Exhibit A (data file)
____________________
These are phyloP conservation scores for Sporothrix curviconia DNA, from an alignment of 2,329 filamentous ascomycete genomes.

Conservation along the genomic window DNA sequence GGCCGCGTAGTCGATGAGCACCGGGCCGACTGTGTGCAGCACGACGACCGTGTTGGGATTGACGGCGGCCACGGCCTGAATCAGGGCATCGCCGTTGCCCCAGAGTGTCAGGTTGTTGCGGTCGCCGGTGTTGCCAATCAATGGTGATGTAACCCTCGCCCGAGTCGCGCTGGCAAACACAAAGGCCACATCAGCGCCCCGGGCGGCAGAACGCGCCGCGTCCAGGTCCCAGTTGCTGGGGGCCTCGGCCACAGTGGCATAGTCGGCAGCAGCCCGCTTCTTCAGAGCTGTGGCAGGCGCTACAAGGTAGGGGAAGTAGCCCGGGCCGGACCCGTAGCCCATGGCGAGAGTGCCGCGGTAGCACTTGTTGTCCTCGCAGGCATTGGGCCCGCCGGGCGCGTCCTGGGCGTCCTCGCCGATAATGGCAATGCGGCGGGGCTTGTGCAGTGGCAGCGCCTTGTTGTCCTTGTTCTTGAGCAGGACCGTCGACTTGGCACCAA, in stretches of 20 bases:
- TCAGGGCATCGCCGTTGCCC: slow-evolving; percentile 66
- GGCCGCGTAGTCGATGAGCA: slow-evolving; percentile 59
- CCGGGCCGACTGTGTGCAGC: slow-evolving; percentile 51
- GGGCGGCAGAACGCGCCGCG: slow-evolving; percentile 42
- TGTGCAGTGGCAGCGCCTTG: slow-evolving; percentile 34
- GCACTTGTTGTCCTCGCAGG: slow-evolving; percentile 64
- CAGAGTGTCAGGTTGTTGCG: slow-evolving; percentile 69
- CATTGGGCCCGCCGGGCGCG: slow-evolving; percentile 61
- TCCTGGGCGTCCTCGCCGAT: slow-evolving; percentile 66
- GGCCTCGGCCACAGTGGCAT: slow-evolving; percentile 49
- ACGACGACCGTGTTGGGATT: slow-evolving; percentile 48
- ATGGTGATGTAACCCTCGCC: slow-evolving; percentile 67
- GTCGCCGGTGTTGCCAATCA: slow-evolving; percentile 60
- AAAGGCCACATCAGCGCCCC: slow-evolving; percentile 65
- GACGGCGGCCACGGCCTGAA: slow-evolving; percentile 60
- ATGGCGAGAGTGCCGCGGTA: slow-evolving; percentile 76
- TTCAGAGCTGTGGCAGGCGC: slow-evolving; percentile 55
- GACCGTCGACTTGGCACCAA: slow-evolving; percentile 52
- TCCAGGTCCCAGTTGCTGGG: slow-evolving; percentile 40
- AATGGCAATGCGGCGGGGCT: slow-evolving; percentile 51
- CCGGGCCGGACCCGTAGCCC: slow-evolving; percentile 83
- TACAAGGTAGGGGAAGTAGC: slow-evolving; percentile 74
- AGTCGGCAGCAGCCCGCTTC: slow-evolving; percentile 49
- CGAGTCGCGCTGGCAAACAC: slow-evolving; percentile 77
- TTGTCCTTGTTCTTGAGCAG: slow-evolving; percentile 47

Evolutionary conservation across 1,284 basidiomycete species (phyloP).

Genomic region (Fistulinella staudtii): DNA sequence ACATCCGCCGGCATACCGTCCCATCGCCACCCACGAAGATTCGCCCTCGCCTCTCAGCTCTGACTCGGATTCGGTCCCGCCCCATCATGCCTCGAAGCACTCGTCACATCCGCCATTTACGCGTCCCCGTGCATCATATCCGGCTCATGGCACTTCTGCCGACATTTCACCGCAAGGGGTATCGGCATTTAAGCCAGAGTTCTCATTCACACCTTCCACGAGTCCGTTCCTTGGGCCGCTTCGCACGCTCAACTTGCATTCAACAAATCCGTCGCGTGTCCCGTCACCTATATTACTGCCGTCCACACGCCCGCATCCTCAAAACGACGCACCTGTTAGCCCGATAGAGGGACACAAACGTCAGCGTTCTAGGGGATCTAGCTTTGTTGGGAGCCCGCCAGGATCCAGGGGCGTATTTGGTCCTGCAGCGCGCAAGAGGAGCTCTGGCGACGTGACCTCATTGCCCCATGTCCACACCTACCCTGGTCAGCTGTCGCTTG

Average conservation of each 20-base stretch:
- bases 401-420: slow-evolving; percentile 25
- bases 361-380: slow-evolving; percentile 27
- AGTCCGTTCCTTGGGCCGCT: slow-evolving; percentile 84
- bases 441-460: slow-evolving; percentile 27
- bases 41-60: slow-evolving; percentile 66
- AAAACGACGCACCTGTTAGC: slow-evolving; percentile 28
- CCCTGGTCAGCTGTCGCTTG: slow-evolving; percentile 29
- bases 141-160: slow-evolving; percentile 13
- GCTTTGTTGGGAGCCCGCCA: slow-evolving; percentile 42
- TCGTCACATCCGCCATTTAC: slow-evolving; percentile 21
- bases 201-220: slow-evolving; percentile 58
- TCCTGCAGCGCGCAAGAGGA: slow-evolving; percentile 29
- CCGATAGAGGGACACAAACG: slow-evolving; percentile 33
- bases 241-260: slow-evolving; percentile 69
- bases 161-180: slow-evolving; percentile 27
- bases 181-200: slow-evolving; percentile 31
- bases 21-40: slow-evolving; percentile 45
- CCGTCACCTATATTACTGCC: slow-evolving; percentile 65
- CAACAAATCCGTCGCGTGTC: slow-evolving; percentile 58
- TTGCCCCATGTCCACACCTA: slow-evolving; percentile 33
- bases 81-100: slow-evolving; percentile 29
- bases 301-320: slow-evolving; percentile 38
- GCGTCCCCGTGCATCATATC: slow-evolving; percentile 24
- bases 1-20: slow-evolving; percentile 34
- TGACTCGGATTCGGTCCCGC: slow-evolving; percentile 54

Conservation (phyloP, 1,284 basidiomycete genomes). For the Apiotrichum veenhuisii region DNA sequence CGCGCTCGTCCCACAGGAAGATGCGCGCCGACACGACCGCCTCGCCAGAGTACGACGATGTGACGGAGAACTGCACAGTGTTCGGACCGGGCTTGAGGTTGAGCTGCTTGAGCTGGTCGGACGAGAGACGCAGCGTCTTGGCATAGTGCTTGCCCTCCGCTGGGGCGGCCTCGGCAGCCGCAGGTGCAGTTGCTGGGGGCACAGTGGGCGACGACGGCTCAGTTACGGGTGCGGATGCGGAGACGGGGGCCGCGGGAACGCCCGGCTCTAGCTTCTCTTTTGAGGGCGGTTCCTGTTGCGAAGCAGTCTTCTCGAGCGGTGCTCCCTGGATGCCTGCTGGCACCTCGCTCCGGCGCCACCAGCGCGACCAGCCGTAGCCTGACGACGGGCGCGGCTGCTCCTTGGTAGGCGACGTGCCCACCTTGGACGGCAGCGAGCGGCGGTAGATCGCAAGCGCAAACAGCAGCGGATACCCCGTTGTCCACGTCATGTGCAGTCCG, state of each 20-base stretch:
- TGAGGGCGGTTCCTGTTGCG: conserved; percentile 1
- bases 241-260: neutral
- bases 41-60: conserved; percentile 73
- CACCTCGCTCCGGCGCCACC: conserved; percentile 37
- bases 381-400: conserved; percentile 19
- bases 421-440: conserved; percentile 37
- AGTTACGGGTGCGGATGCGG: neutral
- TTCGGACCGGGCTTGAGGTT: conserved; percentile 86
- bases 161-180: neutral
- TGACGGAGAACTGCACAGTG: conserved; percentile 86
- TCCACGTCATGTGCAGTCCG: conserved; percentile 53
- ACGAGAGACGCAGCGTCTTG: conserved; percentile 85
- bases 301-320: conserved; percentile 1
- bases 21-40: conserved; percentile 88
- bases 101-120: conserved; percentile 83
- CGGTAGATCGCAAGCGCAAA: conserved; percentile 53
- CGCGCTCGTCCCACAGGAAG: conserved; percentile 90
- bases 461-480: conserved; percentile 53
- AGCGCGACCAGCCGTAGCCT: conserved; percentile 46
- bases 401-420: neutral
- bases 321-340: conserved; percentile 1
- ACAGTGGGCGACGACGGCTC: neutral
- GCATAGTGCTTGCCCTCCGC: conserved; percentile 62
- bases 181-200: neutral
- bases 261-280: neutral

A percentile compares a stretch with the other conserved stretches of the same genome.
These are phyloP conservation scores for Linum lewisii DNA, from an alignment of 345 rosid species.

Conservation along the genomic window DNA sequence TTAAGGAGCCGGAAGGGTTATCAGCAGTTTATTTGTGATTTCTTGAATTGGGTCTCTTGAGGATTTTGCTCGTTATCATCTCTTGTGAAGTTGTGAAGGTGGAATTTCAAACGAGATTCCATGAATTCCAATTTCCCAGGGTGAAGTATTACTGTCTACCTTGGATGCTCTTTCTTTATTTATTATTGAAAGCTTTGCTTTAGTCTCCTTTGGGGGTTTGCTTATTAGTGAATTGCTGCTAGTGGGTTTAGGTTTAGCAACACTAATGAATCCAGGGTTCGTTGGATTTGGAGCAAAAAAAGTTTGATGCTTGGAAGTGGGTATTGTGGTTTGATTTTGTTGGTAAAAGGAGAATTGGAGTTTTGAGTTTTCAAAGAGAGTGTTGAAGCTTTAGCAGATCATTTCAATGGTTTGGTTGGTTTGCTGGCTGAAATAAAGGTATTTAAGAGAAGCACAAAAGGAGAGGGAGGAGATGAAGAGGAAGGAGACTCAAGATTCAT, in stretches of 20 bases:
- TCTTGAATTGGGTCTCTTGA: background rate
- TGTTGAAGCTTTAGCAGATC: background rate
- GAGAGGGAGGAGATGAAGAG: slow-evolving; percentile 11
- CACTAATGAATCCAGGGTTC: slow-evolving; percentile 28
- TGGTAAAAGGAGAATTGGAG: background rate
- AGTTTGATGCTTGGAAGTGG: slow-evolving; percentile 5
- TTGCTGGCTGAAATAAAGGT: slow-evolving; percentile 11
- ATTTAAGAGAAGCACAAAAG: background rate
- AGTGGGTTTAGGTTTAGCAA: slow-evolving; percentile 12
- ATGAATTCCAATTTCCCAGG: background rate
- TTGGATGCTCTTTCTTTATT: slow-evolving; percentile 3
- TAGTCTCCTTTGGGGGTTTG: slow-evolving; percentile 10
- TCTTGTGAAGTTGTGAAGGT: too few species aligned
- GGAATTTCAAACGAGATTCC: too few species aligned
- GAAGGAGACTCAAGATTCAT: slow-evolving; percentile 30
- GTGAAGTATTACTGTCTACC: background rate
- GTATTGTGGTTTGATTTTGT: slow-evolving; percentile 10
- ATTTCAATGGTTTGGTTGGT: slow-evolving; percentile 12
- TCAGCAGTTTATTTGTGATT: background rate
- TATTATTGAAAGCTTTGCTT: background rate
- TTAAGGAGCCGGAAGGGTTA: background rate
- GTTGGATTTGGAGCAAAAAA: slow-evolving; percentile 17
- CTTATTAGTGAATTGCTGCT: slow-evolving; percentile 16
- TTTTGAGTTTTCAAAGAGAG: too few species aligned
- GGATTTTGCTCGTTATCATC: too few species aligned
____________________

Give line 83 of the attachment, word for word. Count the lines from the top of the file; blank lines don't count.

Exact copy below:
These are phyloP conservation scores for Linum lewisii DNA, from an alignment of 345 rosid species.